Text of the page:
Colegio de San Ildefonso

From Wikipedia, the free encyclopedia
Jump to: navigation, search
Colegio de San Ildefonso
Type Private
Catholic
Active 1595–1769
Founder Antonio Sedeno
Pedro Chirino
Antonio Pereira
Religious affiliation
Jesuit
Location Cebu City, Cebu, Captaincy General of the Philippines

The Colegio de San Ildefonso was a college situated in Cebu City in the then-Captaincy General of the Philippines. It is the first educational institution established in Asia by the Europeans. In Mexico City 1588, the Jesuits also founded a college with the same name.[1] The Cebu City college was established by Fr. Antonio Sedeno, Fr. Pedro Chirino, and Antonio Pereira of the Society of Jesus in 1595.[2] After the expulsion of the Jesuits from Spanish territories in 1767, the buildings and facilities were taken over first by the Diocese of Cebu, then the Congregation of the Mission, then later by the Society of the Divine Word.[2][3][4]

The University of San Carlos makes the claim of tracing its roots to San Ildefonso.[2] However, this claim is disputed by the Royal and Pontifical University of Santo Tomas, and by several other historians.[3][4]

Early History[edit]

In 1595, Fr. Antonio Sedeno, Fr. Pedro Chirino, and Antonio Pereira of the Society of Jesus established a grammar school attached to the Jesuit residence in Cebu City.[4] In 1606, it was officially named as the Colegio de San Ildefonso.[4] In 1608, it was reduced to a primary school for boys due to the lack of students as many Spanish residents left Cebu to settle in Manila.[2][3]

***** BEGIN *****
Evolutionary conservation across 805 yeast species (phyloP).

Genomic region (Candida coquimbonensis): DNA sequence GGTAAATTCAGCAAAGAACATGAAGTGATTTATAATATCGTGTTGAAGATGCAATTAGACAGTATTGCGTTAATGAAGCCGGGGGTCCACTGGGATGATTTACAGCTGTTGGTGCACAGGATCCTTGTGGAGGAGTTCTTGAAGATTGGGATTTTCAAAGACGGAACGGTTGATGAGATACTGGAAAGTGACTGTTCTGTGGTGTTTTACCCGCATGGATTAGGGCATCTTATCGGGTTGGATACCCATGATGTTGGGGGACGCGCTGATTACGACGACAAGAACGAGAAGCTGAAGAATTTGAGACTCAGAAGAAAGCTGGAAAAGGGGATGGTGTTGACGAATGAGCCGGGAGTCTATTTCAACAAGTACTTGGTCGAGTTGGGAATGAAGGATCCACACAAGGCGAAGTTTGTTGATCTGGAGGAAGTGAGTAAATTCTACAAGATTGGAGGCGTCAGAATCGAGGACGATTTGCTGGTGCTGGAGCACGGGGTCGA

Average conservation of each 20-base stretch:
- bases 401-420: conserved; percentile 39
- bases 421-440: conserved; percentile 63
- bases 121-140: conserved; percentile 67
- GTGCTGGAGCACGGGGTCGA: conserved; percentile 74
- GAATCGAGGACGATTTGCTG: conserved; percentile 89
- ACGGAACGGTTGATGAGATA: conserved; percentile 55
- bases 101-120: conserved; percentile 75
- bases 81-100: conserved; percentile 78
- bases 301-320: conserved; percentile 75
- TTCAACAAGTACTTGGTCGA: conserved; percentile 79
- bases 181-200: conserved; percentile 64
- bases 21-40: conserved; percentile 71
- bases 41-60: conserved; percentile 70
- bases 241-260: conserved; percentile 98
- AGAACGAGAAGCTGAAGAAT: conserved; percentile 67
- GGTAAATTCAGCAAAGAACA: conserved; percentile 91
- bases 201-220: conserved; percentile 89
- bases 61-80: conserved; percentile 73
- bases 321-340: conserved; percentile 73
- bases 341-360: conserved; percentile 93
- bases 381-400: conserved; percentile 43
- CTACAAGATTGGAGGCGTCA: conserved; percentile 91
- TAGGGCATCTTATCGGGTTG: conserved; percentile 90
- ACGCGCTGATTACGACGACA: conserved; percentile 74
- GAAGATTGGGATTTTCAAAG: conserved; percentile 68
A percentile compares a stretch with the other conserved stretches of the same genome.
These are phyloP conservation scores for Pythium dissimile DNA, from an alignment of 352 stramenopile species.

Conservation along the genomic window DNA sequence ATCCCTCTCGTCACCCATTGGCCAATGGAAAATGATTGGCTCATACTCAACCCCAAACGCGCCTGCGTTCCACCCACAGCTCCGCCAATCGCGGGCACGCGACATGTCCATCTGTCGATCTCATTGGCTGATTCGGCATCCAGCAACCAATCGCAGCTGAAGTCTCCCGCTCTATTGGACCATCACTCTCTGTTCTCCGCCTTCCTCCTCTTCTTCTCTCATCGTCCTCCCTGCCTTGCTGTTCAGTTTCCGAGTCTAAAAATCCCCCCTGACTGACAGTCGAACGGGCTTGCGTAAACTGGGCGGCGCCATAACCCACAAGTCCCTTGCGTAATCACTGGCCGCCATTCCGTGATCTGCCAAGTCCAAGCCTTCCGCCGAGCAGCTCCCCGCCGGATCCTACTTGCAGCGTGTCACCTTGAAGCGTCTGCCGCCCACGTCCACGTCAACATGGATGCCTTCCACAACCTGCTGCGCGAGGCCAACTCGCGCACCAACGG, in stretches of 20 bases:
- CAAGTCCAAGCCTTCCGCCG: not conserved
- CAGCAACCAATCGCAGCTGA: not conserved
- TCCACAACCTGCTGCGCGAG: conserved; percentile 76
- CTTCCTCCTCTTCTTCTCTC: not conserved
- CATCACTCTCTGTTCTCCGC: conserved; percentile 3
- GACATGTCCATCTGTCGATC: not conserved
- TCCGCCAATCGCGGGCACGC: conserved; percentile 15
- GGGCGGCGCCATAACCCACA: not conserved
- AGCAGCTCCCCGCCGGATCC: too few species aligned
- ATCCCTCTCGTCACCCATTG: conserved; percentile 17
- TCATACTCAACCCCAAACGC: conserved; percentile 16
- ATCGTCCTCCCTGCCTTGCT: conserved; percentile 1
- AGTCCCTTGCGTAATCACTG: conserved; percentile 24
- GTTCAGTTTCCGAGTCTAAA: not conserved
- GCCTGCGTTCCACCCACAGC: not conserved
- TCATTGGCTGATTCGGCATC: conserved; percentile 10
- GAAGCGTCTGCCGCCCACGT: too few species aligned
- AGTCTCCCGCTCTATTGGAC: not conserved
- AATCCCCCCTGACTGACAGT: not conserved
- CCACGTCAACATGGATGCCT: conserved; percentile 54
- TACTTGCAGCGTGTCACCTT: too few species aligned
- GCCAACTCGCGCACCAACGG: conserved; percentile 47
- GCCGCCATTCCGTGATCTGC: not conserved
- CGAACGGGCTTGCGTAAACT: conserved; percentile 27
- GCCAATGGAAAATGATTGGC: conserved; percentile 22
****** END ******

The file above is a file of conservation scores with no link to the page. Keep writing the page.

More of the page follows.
Suppression of the Society of Jesus[edit]

The papal brief, Dominus ac Redemptor, of Pope Clement XIV.

Dominus ac Redemptor[edit]

For a few years Clement XIV tried to placate the enemies of the Jesuits by treating them harshly: he refused to meet the Superior General, Lorenzo Ricci, ordered them not to receive novices, etc., to no avail. The pressure kept building up to the point that Catholic countries were threatening to break away from the Church. Clement XIV ultimately yielded "in the name of peace of the Church and to avoid of secession in Europe" and suppressed the Society of Jesus by the brief Dominus ac Redemptor on 21 July 1773.[5][6]

Expulsion of the Jesuits from the Philippines[edit]

The royal decree of King Charles III of Spain banishing the Society of Jesus from Spain and the Spanish dominions reached Manila on May 17, 1768. Between 1769 and 1771 the Jesuits in the Philippines were transported to Spain and from there deported to Italy. The Jesuits surrendered the San Ildefonso to Spanish civil authorities in 1768, thus closing the institution.[6][7]

Later Years[edit]

Bishop Mateo Joaquin Rubio de Arevalo
Bishop Mateo Joaquin Rubio de Arevalo
Bishop Romualdo Jimeno of the Diocese of Cebu.jpg
Bishop Romualdo Jimeno
Jose Casarramona
Jose Casarramona

Colegio de San Ildefonso’s buildings were not demolished and were left to fall to ruin until Most Rev. Mateo Joaquin Rubio de Arevalo, bishop of Cebu, requested King Charles III of Spain on October 25, 1777 for the legal bequest of the land and building of the closed Colegio and use it for an institution exclusively devoted to the training of candidates to the priesthood in his diocese.[4][7]